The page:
Late last year, I took a brief look back at Super Castlevania IV, in celebration of the 20th anniversary of its release here in the United States. With Halloween approaching, I decided to revisit Super Castlevania IV and see if I was still up to the challenge of taking Dracula down nearly 21 years after playing it for the first time. It was a fun journey to take, and I covered it on Twitter and via photos on Instagram. Super Castlevania IV still holds up as one of the best games in the series, though issues with slowdown and some overly frustrating sections fed some doubt into my opinion in my piece last year that the game was “fair” with challenge.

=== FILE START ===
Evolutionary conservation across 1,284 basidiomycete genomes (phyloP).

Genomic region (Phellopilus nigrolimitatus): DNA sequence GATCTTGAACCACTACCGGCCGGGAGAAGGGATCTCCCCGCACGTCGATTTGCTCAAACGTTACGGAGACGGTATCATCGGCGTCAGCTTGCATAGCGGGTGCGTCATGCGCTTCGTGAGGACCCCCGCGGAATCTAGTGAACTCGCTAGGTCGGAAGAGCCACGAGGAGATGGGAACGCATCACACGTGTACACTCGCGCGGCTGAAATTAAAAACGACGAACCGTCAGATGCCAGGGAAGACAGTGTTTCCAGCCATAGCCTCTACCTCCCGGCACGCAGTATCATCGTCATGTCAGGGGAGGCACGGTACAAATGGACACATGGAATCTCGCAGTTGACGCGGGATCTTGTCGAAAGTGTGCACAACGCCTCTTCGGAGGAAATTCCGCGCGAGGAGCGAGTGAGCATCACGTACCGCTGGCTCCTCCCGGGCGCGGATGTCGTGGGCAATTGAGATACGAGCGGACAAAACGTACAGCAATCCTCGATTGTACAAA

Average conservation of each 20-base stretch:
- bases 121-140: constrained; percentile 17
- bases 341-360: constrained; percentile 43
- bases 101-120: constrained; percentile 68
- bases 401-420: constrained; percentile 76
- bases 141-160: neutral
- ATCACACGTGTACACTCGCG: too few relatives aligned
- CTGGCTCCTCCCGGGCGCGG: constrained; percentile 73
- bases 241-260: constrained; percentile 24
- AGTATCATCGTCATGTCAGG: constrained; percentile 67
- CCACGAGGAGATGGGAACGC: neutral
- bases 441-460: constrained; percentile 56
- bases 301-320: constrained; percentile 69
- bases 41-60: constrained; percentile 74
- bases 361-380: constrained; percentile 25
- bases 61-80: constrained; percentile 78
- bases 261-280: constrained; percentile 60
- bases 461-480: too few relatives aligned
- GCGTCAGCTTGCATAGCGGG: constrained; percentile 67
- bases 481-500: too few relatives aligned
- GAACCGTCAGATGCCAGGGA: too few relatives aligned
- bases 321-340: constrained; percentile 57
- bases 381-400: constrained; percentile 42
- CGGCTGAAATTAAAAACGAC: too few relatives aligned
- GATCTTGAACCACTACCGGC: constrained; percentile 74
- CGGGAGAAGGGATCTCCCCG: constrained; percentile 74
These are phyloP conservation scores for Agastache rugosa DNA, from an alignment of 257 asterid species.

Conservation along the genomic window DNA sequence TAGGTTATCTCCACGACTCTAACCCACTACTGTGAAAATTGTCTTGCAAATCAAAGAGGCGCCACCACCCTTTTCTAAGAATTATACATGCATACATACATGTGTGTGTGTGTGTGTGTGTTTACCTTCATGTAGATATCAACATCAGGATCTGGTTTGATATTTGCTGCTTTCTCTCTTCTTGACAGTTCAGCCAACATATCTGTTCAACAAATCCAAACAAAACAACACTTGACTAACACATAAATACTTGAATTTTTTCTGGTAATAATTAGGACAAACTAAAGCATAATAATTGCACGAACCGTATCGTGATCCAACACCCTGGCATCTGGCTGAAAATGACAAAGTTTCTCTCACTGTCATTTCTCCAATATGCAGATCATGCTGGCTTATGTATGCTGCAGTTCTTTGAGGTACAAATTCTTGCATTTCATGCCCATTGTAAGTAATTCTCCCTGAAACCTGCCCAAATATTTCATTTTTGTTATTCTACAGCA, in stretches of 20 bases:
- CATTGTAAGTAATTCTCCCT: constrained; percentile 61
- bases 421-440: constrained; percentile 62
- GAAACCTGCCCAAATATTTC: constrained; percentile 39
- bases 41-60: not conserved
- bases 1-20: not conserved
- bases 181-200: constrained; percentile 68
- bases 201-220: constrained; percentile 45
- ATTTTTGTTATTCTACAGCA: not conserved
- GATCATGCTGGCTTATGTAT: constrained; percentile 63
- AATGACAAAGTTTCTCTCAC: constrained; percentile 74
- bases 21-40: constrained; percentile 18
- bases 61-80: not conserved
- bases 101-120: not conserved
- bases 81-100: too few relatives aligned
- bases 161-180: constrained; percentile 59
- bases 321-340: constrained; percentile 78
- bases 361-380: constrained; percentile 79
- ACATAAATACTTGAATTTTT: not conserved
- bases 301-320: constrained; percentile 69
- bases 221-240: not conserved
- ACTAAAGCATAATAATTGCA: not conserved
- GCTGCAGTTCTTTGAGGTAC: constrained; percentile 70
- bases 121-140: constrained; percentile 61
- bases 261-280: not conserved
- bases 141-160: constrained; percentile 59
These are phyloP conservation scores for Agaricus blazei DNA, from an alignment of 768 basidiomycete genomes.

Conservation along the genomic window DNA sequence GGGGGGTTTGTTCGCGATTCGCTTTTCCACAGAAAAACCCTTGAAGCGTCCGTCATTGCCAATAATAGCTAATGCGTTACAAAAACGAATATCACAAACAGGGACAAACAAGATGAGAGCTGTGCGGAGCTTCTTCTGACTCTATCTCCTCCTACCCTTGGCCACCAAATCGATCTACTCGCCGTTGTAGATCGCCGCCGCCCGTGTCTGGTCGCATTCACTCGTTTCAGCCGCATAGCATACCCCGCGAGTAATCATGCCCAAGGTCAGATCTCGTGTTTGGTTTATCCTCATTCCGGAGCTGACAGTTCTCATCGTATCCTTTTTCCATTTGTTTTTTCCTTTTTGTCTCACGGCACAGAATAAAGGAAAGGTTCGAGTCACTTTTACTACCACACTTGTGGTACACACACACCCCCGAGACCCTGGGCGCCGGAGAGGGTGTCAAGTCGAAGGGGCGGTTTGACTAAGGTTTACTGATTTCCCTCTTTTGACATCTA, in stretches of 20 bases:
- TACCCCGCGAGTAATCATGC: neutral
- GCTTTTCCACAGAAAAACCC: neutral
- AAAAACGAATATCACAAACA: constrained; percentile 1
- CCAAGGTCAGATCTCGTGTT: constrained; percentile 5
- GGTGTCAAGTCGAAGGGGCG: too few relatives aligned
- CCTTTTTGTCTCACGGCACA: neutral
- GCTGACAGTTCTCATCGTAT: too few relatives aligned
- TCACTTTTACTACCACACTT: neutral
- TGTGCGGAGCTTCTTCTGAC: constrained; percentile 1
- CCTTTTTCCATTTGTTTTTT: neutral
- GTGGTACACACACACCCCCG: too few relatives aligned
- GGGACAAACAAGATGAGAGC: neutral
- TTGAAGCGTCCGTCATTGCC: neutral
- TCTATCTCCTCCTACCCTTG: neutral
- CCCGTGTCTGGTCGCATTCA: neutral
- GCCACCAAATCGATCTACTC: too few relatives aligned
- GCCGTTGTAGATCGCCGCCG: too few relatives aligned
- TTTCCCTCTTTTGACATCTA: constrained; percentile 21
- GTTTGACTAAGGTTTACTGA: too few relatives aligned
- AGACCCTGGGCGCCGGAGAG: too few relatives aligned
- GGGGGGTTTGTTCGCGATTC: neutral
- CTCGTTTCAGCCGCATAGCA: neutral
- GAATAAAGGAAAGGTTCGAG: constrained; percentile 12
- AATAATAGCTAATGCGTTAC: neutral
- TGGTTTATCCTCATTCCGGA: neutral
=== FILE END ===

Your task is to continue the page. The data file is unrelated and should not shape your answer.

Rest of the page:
One of the notable things about Super Castlevania IV to me is that the first half of the game covers Simon Belmont’s perilous journey to Dracula’s castle. By the time the castle door is reached, Simon has already faced significant challenges. It’s a small victory just to get that far– and then the game really begins as Simon battles his way through rooms including the castle library, dungeon, and treasure chamber. Castlevania: Symphony of the Night, which I consider to be the best game of the series, takes place almost entirely within Dracula’s castle. While there’s plenty of exploration inside of the labyrinthine take on the castle in Symphony of the Night, I did miss that sense of “the journey” that Super Castlevania IV gave to players.